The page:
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(ATLANTA) Emory Eye Center will host the 26th Southeastern Vitreoretinal Seminar (SEVR) at the Eye Center’s Calhoun Auditorium within the Learning Resources Center in The Emory Clinic, Building B. The meeting will take place from 8 a.m. to 5 p.m. on Friday, February 17, 2012. The annual seminar addresses issues of the retina and treatments for its various disorders.
The retina is the light-sensitive layer of tissue that lines the inside of the eye and sends visual messages through the optic nerve to the brain. Disorders and diseases of the retina include age-related macular degeneration, diabetic retinopathy, retinal detachments, macular holes and puckers, and retinopathy of prematurity (ROP), among others.
G. Baker Hubbard, III, MD, Thomas M. Aaberg Professor of Ophthalmology and director of clinical retina at Emory Eye Center, will host the seminar. Dr. Hubbard’s primary research interest is in characterizing the clinical manifestations of pediatric retinal disorders and their treatment outcomes. He also has been the institutional principal investigator for national clinical trials on emerging therapies for adult retinal disorders, such as diabetic retinopathy and age-related macular degeneration.
The opening event is the Paul Sternberg Jr. lecture, presented by Alexander J. Brucker MD, professor of Ophthalmology at the Presbyterian Medical Center of Philadelphia’s Scheie Eye Institute. His topic will be “Elevated Intraocular Pressure Following Anti-VEGF Therapy: Fact or Fiction?”
“SEVR is my favorite meeting of the year,” says Dr. Hubbard. “I always learn an enormous amount from the interesting cases presented by our colleagues from around the Southeast. The event is more than just a learning event, however,” he explains. “It also improves the care we can deliver in our region by establishing and reinforcing collegial relationships with other retina surgeons who share difficult cases with us. The meeting is truly a highlight of the year.”
Timothy Olsen, MD, director of Emory Eye Center, explains the strategic timing of this year’s event. “We are pleased to announce our 26th Southeastern Vitreoretinal seminar. A unique aspect of this year’s meeting is that we've scheduled SEVR on Friday to precede the GEM (“Georgia Society of Ophthalmology; Emory Eye Center; and Medical College of Georgia”) winter meeting in Atlanta on Saturday,” says Dr. Olsen. “This will enable a broader audience who may wish to attend. Participants can obtain CME for both events in an exciting and educationally rich weekend. We’re very pleased to have Professor Alexander J. Brucker, MD, as our keynote speaker. He is an internationally recognized leader in the diagnosis and management of complex retinal disorders. In addition to delivering the annual Sternberg lecture, he will serve as the lead discussant throughout the case presentations and give the key retina lectures at the GEM meeting,” he says.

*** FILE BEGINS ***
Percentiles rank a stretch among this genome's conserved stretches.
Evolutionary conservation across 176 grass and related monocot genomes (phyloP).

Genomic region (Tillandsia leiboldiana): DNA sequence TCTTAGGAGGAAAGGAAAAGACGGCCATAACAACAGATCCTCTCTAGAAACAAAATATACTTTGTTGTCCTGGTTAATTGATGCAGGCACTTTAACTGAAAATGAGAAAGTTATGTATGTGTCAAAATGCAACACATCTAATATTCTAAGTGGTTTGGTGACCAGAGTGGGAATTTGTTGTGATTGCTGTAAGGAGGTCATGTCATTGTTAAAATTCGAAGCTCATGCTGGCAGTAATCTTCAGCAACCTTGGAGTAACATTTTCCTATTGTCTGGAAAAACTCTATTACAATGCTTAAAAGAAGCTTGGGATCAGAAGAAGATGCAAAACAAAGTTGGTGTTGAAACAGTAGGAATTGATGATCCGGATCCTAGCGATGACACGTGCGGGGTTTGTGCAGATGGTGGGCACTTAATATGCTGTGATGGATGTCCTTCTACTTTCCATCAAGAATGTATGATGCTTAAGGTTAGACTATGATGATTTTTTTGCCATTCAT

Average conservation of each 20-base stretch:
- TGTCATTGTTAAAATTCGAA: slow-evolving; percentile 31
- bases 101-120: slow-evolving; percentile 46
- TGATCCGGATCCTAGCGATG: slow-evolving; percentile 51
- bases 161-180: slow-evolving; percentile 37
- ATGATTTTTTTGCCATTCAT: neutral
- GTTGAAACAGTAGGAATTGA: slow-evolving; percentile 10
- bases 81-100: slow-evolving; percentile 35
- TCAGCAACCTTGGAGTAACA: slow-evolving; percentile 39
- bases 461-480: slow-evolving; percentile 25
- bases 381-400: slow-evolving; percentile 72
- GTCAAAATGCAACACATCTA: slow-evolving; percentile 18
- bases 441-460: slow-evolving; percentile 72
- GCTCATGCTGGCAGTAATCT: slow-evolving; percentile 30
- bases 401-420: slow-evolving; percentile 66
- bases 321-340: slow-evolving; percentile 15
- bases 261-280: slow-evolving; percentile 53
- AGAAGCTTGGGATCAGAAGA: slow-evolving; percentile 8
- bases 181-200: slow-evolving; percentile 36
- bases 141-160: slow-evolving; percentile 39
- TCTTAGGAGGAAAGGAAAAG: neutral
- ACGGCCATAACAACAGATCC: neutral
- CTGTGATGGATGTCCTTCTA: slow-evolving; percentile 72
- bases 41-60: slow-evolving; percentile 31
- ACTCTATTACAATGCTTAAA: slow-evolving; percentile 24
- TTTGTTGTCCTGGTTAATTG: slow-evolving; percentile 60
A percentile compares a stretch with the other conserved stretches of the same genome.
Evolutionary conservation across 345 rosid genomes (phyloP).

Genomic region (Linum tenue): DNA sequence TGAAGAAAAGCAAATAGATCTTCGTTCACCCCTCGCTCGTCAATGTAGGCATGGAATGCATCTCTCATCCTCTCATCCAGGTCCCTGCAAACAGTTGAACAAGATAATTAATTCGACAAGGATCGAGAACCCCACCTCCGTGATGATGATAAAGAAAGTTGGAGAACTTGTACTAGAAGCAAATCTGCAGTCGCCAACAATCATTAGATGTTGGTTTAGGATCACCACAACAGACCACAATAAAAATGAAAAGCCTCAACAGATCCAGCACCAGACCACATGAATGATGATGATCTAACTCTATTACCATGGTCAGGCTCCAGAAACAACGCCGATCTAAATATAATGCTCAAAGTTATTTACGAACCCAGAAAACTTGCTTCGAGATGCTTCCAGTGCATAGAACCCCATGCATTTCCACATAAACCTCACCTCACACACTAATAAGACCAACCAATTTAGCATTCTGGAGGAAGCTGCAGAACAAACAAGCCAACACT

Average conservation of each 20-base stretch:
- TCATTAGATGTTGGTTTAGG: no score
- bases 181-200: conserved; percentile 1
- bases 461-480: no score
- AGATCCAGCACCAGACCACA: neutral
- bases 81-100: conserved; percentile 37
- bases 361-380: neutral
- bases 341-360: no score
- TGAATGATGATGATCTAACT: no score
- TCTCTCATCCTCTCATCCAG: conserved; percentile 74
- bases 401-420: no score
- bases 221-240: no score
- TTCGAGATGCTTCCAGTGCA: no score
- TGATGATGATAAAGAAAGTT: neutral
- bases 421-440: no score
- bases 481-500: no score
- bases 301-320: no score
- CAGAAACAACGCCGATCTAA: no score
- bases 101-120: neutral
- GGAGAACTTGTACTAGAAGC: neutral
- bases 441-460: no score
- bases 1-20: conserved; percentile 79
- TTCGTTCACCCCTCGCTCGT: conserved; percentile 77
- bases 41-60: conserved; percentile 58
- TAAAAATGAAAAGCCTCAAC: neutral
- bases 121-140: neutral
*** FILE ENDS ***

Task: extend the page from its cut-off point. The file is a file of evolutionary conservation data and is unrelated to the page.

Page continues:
“SEVR also serves as a reunion time for those of us who trained in vitreoretinal surgery at Emory,” he continues. “This year we encourage our alumni to reunite with Emory for SEVR and/or GEM. As always, and most importantly, with the traditional of Southern hospitality, we encourage all of our local, regional, and national colleagues who are interested in discussing any topics around vitreoretinal disease.”
Emory Eye Center’s retina service
has offered the seminar to local and regional ophthalmologists for the past 26 years. Emory’s retina faculty continue to be cutting-edge specialists, treating multiple disorders that involve the back of the eye. Their pioneering retinal research, innovative new drug treatments, macular translocation surgery and new laser treatments, may revolutionize the treatment of macular degeneration, the leading cause of blindness in individuals over age 60. Emory Eye Center’s retina service faculty include: Chris Bergstrom, MD, OD: Blaine Cribbs, MD; G. Baker Hubbard III, MD; Timothy W. Olsen, MD; Jiong Yan, MD; and Steven Yeh, MD.
Techniques and instruments developed by Eye Center retina surgeons for surgery on the retina and vitreous, the jelly-like substance that fills the eye, are used by ophthalmic surgeons from throughout the world.
The SEVR meeting will provide a forum for dissemination of knowledge in retinal treatments and research. The meeting has been a forum to meet and share information in an open, intellectually demanding and collaborative environment. For details on the event, go to: eyecenter.emory.edu/sevr
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